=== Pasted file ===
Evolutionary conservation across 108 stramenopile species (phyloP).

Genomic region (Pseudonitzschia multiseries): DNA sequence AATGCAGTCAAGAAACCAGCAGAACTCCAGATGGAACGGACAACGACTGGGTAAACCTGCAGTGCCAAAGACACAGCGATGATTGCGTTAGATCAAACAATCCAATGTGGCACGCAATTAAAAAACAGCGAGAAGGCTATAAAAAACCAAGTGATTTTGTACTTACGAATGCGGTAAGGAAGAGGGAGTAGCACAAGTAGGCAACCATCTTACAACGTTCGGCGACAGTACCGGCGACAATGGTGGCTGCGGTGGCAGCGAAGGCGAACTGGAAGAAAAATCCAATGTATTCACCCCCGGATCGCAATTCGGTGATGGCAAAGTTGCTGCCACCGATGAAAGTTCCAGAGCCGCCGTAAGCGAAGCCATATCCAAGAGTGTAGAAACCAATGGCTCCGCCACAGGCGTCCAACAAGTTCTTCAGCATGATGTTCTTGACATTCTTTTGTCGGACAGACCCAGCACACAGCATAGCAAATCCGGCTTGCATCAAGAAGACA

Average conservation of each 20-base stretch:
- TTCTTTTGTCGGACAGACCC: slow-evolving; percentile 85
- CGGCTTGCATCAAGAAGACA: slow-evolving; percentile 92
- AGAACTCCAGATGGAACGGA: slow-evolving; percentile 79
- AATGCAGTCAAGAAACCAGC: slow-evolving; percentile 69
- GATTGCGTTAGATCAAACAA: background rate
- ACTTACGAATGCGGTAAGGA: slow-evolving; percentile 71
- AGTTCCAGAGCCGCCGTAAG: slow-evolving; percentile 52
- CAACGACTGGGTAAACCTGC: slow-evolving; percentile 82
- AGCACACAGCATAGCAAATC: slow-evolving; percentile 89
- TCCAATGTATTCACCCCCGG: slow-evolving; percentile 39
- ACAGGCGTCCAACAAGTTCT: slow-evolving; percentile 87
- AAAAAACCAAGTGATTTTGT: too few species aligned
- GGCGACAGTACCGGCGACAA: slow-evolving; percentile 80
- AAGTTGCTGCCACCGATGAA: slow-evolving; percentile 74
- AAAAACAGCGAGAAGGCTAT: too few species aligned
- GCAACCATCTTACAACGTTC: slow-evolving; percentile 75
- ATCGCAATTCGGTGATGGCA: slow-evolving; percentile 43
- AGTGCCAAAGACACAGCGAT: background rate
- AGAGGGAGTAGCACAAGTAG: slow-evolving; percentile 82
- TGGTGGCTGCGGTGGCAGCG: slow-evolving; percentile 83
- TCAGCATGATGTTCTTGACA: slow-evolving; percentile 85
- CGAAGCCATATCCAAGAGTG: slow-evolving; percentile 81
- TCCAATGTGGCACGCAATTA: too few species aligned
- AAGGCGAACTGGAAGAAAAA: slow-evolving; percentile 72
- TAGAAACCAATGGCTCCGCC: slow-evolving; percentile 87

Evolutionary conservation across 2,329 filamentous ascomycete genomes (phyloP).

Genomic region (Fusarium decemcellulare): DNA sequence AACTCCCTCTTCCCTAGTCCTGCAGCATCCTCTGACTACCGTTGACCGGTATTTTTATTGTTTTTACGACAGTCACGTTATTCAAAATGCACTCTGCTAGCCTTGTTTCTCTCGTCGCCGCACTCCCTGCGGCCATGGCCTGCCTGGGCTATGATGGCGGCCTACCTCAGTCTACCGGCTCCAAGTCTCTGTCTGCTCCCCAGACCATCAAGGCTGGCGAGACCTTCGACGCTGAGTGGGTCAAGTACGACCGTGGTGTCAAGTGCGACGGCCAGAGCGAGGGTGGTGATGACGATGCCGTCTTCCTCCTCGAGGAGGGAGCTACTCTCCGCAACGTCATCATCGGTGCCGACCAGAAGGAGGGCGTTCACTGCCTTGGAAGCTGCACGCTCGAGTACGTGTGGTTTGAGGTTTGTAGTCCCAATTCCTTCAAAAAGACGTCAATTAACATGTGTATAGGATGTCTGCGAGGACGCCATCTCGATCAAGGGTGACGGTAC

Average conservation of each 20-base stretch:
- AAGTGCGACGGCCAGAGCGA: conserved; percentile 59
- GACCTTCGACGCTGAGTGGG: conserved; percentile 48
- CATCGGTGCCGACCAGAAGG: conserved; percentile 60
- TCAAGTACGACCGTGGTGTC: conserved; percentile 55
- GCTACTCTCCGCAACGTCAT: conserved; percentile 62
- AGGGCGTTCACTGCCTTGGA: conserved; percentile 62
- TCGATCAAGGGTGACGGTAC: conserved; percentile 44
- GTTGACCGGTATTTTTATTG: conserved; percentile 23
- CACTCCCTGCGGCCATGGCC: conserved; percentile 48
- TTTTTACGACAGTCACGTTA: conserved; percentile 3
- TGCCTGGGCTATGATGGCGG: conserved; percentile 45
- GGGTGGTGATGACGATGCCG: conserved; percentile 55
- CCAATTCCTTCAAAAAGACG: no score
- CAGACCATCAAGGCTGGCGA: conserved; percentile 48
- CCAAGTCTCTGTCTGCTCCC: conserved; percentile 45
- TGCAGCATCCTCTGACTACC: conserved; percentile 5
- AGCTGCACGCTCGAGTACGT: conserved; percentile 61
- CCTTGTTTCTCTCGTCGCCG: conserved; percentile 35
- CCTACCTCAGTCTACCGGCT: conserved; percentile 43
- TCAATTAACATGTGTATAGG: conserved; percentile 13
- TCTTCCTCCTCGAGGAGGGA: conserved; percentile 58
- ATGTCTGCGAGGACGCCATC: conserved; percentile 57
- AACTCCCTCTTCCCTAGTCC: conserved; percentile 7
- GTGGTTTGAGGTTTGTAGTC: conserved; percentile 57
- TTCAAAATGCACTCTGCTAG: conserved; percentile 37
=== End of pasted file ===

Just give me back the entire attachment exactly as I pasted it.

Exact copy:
Evolutionary conservation across 108 stramenopile species (phyloP).

Genomic region (Pseudonitzschia multiseries): DNA sequence AATGCAGTCAAGAAACCAGCAGAACTCCAGATGGAACGGACAACGACTGGGTAAACCTGCAGTGCCAAAGACACAGCGATGATTGCGTTAGATCAAACAATCCAATGTGGCACGCAATTAAAAAACAGCGAGAAGGCTATAAAAAACCAAGTGATTTTGTACTTACGAATGCGGTAAGGAAGAGGGAGTAGCACAAGTAGGCAACCATCTTACAACGTTCGGCGACAGTACCGGCGACAATGGTGGCTGCGGTGGCAGCGAAGGCGAACTGGAAGAAAAATCCAATGTATTCACCCCCGGATCGCAATTCGGTGATGGCAAAGTTGCTGCCACCGATGAAAGTTCCAGAGCCGCCGTAAGCGAAGCCATATCCAAGAGTGTAGAAACCAATGGCTCCGCCACAGGCGTCCAACAAGTTCTTCAGCATGATGTTCTTGACATTCTTTTGTCGGACAGACCCAGCACACAGCATAGCAAATCCGGCTTGCATCAAGAAGACA

Average conservation of each 20-base stretch:
- TTCTTTTGTCGGACAGACCC: slow-evolving; percentile 85
- CGGCTTGCATCAAGAAGACA: slow-evolving; percentile 92
- AGAACTCCAGATGGAACGGA: slow-evolving; percentile 79
- AATGCAGTCAAGAAACCAGC: slow-evolving; percentile 69
- GATTGCGTTAGATCAAACAA: background rate
- ACTTACGAATGCGGTAAGGA: slow-evolving; percentile 71
- AGTTCCAGAGCCGCCGTAAG: slow-evolving; percentile 52
- CAACGACTGGGTAAACCTGC: slow-evolving; percentile 82
- AGCACACAGCATAGCAAATC: slow-evolving; percentile 89
- TCCAATGTATTCACCCCCGG: slow-evolving; percentile 39
- ACAGGCGTCCAACAAGTTCT: slow-evolving; percentile 87
- AAAAAACCAAGTGATTTTGT: too few species aligned
- GGCGACAGTACCGGCGACAA: slow-evolving; percentile 80
- AAGTTGCTGCCACCGATGAA: slow-evolving; percentile 74
- AAAAACAGCGAGAAGGCTAT: too few species aligned
- GCAACCATCTTACAACGTTC: slow-evolving; percentile 75
- ATCGCAATTCGGTGATGGCA: slow-evolving; percentile 43
- AGTGCCAAAGACACAGCGAT: background rate
- AGAGGGAGTAGCACAAGTAG: slow-evolving; percentile 82
- TGGTGGCTGCGGTGGCAGCG: slow-evolving; percentile 83
- TCAGCATGATGTTCTTGACA: slow-evolving; percentile 85
- CGAAGCCATATCCAAGAGTG: slow-evolving; percentile 81
- TCCAATGTGGCACGCAATTA: too few species aligned
- AAGGCGAACTGGAAGAAAAA: slow-evolving; percentile 72
- TAGAAACCAATGGCTCCGCC: slow-evolving; percentile 87

Evolutionary conservation across 2,329 filamentous ascomycete genomes (phyloP).

Genomic region (Fusarium decemcellulare): DNA sequence AACTCCCTCTTCCCTAGTCCTGCAGCATCCTCTGACTACCGTTGACCGGTATTTTTATTGTTTTTACGACAGTCACGTTATTCAAAATGCACTCTGCTAGCCTTGTTTCTCTCGTCGCCGCACTCCCTGCGGCCATGGCCTGCCTGGGCTATGATGGCGGCCTACCTCAGTCTACCGGCTCCAAGTCTCTGTCTGCTCCCCAGACCATCAAGGCTGGCGAGACCTTCGACGCTGAGTGGGTCAAGTACGACCGTGGTGTCAAGTGCGACGGCCAGAGCGAGGGTGGTGATGACGATGCCGTCTTCCTCCTCGAGGAGGGAGCTACTCTCCGCAACGTCATCATCGGTGCCGACCAGAAGGAGGGCGTTCACTGCCTTGGAAGCTGCACGCTCGAGTACGTGTGGTTTGAGGTTTGTAGTCCCAATTCCTTCAAAAAGACGTCAATTAACATGTGTATAGGATGTCTGCGAGGACGCCATCTCGATCAAGGGTGACGGTAC

Average conservation of each 20-base stretch:
- AAGTGCGACGGCCAGAGCGA: conserved; percentile 59
- GACCTTCGACGCTGAGTGGG: conserved; percentile 48
- CATCGGTGCCGACCAGAAGG: conserved; percentile 60
- TCAAGTACGACCGTGGTGTC: conserved; percentile 55
- GCTACTCTCCGCAACGTCAT: conserved; percentile 62
- AGGGCGTTCACTGCCTTGGA: conserved; percentile 62
- TCGATCAAGGGTGACGGTAC: conserved; percentile 44
- GTTGACCGGTATTTTTATTG: conserved; percentile 23
- CACTCCCTGCGGCCATGGCC: conserved; percentile 48
- TTTTTACGACAGTCACGTTA: conserved; percentile 3
- TGCCTGGGCTATGATGGCGG: conserved; percentile 45
- GGGTGGTGATGACGATGCCG: conserved; percentile 55
- CCAATTCCTTCAAAAAGACG: no score
- CAGACCATCAAGGCTGGCGA: conserved; percentile 48
- CCAAGTCTCTGTCTGCTCCC: conserved; percentile 45
- TGCAGCATCCTCTGACTACC: conserved; percentile 5
- AGCTGCACGCTCGAGTACGT: conserved; percentile 61
- CCTTGTTTCTCTCGTCGCCG: conserved; percentile 35
- CCTACCTCAGTCTACCGGCT: conserved; percentile 43
- TCAATTAACATGTGTATAGG: conserved; percentile 13
- TCTTCCTCCTCGAGGAGGGA: conserved; percentile 58
- ATGTCTGCGAGGACGCCATC: conserved; percentile 57
- AACTCCCTCTTCCCTAGTCC: conserved; percentile 7
- GTGGTTTGAGGTTTGTAGTC: conserved; percentile 57
- TTCAAAATGCACTCTGCTAG: conserved; percentile 37